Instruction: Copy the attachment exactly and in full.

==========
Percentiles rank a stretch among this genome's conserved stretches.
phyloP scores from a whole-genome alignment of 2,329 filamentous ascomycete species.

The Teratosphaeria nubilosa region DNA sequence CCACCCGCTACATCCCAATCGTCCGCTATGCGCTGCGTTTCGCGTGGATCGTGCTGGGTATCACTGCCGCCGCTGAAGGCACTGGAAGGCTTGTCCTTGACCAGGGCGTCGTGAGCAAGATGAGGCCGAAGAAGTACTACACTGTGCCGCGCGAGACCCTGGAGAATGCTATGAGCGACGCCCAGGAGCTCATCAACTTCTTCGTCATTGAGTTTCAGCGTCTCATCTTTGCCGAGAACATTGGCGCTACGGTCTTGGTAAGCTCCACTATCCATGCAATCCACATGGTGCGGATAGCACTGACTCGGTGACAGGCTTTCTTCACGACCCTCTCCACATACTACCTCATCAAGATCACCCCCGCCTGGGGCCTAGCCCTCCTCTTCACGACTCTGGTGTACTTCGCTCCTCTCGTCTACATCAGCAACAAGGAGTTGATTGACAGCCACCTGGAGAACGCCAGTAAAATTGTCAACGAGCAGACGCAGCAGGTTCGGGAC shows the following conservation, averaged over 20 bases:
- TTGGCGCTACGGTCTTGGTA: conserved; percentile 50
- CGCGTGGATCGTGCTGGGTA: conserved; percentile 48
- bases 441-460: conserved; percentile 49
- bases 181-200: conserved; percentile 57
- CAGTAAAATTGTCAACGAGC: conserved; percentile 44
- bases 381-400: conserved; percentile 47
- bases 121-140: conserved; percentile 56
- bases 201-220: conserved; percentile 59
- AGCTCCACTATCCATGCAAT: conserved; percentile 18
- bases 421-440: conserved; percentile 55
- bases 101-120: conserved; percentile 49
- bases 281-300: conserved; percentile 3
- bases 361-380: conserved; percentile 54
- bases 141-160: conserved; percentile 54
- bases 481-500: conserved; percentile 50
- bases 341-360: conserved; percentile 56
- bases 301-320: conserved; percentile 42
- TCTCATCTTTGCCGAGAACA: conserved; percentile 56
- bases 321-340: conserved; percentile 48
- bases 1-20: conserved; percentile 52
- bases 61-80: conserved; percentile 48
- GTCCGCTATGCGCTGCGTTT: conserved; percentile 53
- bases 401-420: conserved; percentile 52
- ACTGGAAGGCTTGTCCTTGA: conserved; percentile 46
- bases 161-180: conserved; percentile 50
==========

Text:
Percentiles rank a stretch among this genome's conserved stretches.
phyloP scores from a whole-genome alignment of 2,329 filamentous ascomycete species.

The Teratosphaeria nubilosa region DNA sequence CCACCCGCTACATCCCAATCGTCCGCTATGCGCTGCGTTTCGCGTGGATCGTGCTGGGTATCACTGCCGCCGCTGAAGGCACTGGAAGGCTTGTCCTTGACCAGGGCGTCGTGAGCAAGATGAGGCCGAAGAAGTACTACACTGTGCCGCGCGAGACCCTGGAGAATGCTATGAGCGACGCCCAGGAGCTCATCAACTTCTTCGTCATTGAGTTTCAGCGTCTCATCTTTGCCGAGAACATTGGCGCTACGGTCTTGGTAAGCTCCACTATCCATGCAATCCACATGGTGCGGATAGCACTGACTCGGTGACAGGCTTTCTTCACGACCCTCTCCACATACTACCTCATCAAGATCACCCCCGCCTGGGGCCTAGCCCTCCTCTTCACGACTCTGGTGTACTTCGCTCCTCTCGTCTACATCAGCAACAAGGAGTTGATTGACAGCCACCTGGAGAACGCCAGTAAAATTGTCAACGAGCAGACGCAGCAGGTTCGGGAC shows the following conservation, averaged over 20 bases:
- TTGGCGCTACGGTCTTGGTA: conserved; percentile 50
- CGCGTGGATCGTGCTGGGTA: conserved; percentile 48
- bases 441-460: conserved; percentile 49
- bases 181-200: conserved; percentile 57
- CAGTAAAATTGTCAACGAGC: conserved; percentile 44
- bases 381-400: conserved; percentile 47
- bases 121-140: conserved; percentile 56
- bases 201-220: conserved; percentile 59
- AGCTCCACTATCCATGCAAT: conserved; percentile 18
- bases 421-440: conserved; percentile 55
- bases 101-120: conserved; percentile 49
- bases 281-300: conserved; percentile 3
- bases 361-380: conserved; percentile 54
- bases 141-160: conserved; percentile 54
- bases 481-500: conserved; percentile 50
- bases 341-360: conserved; percentile 56
- bases 301-320: conserved; percentile 42
- TCTCATCTTTGCCGAGAACA: conserved; percentile 56
- bases 321-340: conserved; percentile 48
- bases 1-20: conserved; percentile 52
- bases 61-80: conserved; percentile 48
- GTCCGCTATGCGCTGCGTTT: conserved; percentile 53
- bases 401-420: conserved; percentile 52
- ACTGGAAGGCTTGTCCTTGA: conserved; percentile 46
- bases 161-180: conserved; percentile 50